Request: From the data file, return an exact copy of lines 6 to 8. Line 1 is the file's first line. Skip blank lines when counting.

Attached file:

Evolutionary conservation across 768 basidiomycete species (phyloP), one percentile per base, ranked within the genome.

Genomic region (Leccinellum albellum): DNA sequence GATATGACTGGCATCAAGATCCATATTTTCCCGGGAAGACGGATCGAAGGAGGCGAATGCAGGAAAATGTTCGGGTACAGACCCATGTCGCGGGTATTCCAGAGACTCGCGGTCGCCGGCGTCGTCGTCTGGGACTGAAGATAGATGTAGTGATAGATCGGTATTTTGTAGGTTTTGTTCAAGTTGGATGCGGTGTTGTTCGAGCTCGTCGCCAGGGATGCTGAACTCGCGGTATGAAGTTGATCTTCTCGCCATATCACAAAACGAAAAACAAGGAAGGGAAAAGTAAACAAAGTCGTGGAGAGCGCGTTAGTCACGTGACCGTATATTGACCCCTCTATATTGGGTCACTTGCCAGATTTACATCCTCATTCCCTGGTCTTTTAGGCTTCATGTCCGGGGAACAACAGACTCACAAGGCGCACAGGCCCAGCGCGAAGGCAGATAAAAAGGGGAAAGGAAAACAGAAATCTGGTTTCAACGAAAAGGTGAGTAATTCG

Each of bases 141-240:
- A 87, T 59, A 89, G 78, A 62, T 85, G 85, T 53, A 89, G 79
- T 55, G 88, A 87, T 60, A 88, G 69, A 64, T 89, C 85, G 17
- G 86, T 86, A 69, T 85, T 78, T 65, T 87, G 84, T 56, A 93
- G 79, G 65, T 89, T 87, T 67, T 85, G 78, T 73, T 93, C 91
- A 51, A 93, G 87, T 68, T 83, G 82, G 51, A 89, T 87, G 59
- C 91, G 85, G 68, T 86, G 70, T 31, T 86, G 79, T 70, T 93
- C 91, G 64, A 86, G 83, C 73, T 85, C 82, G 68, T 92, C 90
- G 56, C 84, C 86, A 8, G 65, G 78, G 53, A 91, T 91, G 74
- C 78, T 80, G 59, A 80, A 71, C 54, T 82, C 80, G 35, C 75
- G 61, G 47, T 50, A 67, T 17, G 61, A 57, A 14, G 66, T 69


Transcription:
- G 86, T 86, A 69, T 85, T 78, T 65, T 87, G 84, T 56, A 93
- G 79, G 65, T 89, T 87, T 67, T 85, G 78, T 73, T 93, C 91
- A 51, A 93, G 87, T 68, T 83, G 82, G 51, A 89, T 87, G 59